The politically correct (PC) world is organized around the principle that anything and everything is acceptable and everyone must accept that. In short, the PC world seeks to create a world in which there are no offenses (what the Bible calls sins). A huge bureaucratic hierarchy promotes and supports this goal across the spectrum of law-making – socially, economically, educationally, and politically. It is not possible, however, to create a world of no offenses through law.
The effort to try to purge human hearts from offending others through law cannot eliminate their alienating tendencies. The effort will in fact exacerbate those destructive tendencies, which are already implicated in the rising sectarian, adversarial, and conflicted relationships that exist between groups in our time. That a peaceful world could be created by that means is a project doomed to failure.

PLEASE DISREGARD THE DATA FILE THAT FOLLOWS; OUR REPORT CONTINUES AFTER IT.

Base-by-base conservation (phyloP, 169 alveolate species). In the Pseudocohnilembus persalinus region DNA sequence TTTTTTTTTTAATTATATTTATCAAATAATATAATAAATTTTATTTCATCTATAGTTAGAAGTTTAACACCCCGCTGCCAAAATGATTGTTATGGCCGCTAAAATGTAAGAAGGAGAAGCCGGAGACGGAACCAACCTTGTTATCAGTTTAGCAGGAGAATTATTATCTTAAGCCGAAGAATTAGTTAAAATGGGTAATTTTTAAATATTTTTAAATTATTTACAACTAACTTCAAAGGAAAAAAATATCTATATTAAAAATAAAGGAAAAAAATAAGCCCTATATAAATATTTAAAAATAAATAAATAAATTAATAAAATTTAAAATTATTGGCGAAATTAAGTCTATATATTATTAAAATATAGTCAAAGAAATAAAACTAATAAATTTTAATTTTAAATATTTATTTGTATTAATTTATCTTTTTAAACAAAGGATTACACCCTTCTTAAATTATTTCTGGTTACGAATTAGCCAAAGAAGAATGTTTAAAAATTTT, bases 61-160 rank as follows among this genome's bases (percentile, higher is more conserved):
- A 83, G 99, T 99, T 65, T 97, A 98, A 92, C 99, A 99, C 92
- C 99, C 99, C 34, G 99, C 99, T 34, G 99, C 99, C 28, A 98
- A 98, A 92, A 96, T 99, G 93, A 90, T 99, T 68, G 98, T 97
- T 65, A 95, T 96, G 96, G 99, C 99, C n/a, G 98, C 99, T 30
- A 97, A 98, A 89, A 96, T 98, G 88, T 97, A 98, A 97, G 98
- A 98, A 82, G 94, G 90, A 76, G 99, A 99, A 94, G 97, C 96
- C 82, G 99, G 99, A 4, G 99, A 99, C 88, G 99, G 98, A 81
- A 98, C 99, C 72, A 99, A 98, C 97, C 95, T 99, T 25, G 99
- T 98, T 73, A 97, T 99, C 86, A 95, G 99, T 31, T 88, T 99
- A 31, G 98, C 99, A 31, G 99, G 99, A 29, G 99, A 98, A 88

Offenses, when they arise, must be forgiven: “If you forgive men when they sin against you, your heavenly Father will also forgive you. If you do not forgive men their sins, your Father will not forgive your sins” (Matthew 6:14-15). “Lord, how many times shall I forgive my brother when he sins against me? Up to seven times? Jesus answered, “I tell you not seven times, but seventy-seven times” (Matthew 18:21-22).
Forgiveness is redemptive. When that grace is at work in human hearts, as it is in the gospel, real remedies can be sought across the spectrum of life. I don’t doubt that any number of movers and shakers in the PC world hope that their contributions are accomplishing that. But since “it is through the law that we become conscious of sin” (Romans 3:20), the PC world’s law-making machine in effect makes human beings greater sinners than they already are: “I would not have known what sin is except through the law” (Romans 7:7).
To say it another way, PC philosophy is organized around the delusion of individual and collective self-salvation. It is seeking to create a world that has no need of the gospel, a world, in other words, that is unforgivable, for it would be a world of the unforgiving.
©2016 by Charles Strohmer
Image by Natashi Jay, permission via flicker Creative Commons.
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